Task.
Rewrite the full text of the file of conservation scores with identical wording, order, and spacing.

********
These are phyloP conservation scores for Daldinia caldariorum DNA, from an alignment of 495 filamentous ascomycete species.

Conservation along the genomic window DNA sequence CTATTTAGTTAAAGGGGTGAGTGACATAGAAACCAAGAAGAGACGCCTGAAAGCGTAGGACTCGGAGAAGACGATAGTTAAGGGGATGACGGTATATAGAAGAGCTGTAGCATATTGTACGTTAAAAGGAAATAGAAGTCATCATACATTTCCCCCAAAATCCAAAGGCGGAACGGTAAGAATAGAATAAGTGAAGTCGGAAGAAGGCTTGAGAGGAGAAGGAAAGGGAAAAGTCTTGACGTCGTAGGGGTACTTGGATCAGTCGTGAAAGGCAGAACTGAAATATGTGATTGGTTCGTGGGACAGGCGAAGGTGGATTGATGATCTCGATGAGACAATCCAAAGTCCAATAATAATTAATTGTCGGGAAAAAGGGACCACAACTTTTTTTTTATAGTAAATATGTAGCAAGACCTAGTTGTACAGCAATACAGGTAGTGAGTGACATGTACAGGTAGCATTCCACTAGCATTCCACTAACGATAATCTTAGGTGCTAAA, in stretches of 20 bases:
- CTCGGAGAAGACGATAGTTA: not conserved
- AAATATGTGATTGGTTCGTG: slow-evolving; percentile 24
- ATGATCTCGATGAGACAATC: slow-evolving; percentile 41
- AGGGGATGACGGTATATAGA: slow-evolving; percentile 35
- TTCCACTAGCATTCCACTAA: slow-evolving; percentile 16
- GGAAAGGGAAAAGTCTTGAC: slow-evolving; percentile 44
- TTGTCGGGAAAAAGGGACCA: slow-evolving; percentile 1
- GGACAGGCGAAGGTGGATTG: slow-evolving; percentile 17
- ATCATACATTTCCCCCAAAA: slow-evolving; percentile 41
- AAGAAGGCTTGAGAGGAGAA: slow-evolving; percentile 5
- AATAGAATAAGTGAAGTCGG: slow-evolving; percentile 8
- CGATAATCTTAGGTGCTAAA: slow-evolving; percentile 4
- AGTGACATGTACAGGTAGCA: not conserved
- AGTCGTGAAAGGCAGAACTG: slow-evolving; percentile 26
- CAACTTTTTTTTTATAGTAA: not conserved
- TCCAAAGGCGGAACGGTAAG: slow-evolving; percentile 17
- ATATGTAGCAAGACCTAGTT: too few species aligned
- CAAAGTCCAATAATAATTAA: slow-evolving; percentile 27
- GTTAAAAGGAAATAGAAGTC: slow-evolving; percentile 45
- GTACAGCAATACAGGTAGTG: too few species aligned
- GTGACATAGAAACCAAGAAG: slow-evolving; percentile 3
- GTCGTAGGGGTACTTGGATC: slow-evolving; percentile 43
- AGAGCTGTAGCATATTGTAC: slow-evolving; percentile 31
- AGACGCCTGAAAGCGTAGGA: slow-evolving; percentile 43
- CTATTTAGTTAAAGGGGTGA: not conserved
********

These are phyloP conservation scores for Daldinia caldariorum DNA, from an alignment of 495 filamentous ascomycete species.

Conservation along the genomic window DNA sequence CTATTTAGTTAAAGGGGTGAGTGACATAGAAACCAAGAAGAGACGCCTGAAAGCGTAGGACTCGGAGAAGACGATAGTTAAGGGGATGACGGTATATAGAAGAGCTGTAGCATATTGTACGTTAAAAGGAAATAGAAGTCATCATACATTTCCCCCAAAATCCAAAGGCGGAACGGTAAGAATAGAATAAGTGAAGTCGGAAGAAGGCTTGAGAGGAGAAGGAAAGGGAAAAGTCTTGACGTCGTAGGGGTACTTGGATCAGTCGTGAAAGGCAGAACTGAAATATGTGATTGGTTCGTGGGACAGGCGAAGGTGGATTGATGATCTCGATGAGACAATCCAAAGTCCAATAATAATTAATTGTCGGGAAAAAGGGACCACAACTTTTTTTTTATAGTAAATATGTAGCAAGACCTAGTTGTACAGCAATACAGGTAGTGAGTGACATGTACAGGTAGCATTCCACTAGCATTCCACTAACGATAATCTTAGGTGCTAAA, in stretches of 20 bases:
- CTCGGAGAAGACGATAGTTA: not conserved
- AAATATGTGATTGGTTCGTG: slow-evolving; percentile 24
- ATGATCTCGATGAGACAATC: slow-evolving; percentile 41
- AGGGGATGACGGTATATAGA: slow-evolving; percentile 35
- TTCCACTAGCATTCCACTAA: slow-evolving; percentile 16
- GGAAAGGGAAAAGTCTTGAC: slow-evolving; percentile 44
- TTGTCGGGAAAAAGGGACCA: slow-evolving; percentile 1
- GGACAGGCGAAGGTGGATTG: slow-evolving; percentile 17
- ATCATACATTTCCCCCAAAA: slow-evolving; percentile 41
- AAGAAGGCTTGAGAGGAGAA: slow-evolving; percentile 5
- AATAGAATAAGTGAAGTCGG: slow-evolving; percentile 8
- CGATAATCTTAGGTGCTAAA: slow-evolving; percentile 4
- AGTGACATGTACAGGTAGCA: not conserved
- AGTCGTGAAAGGCAGAACTG: slow-evolving; percentile 26
- CAACTTTTTTTTTATAGTAA: not conserved
- TCCAAAGGCGGAACGGTAAG: slow-evolving; percentile 17
- ATATGTAGCAAGACCTAGTT: too few species aligned
- CAAAGTCCAATAATAATTAA: slow-evolving; percentile 27
- GTTAAAAGGAAATAGAAGTC: slow-evolving; percentile 45
- GTACAGCAATACAGGTAGTG: too few species aligned
- GTGACATAGAAACCAAGAAG: slow-evolving; percentile 3
- GTCGTAGGGGTACTTGGATC: slow-evolving; percentile 43
- AGAGCTGTAGCATATTGTAC: slow-evolving; percentile 31
- AGACGCCTGAAAGCGTAGGA: slow-evolving; percentile 43
- CTATTTAGTTAAAGGGGTGA: not conserved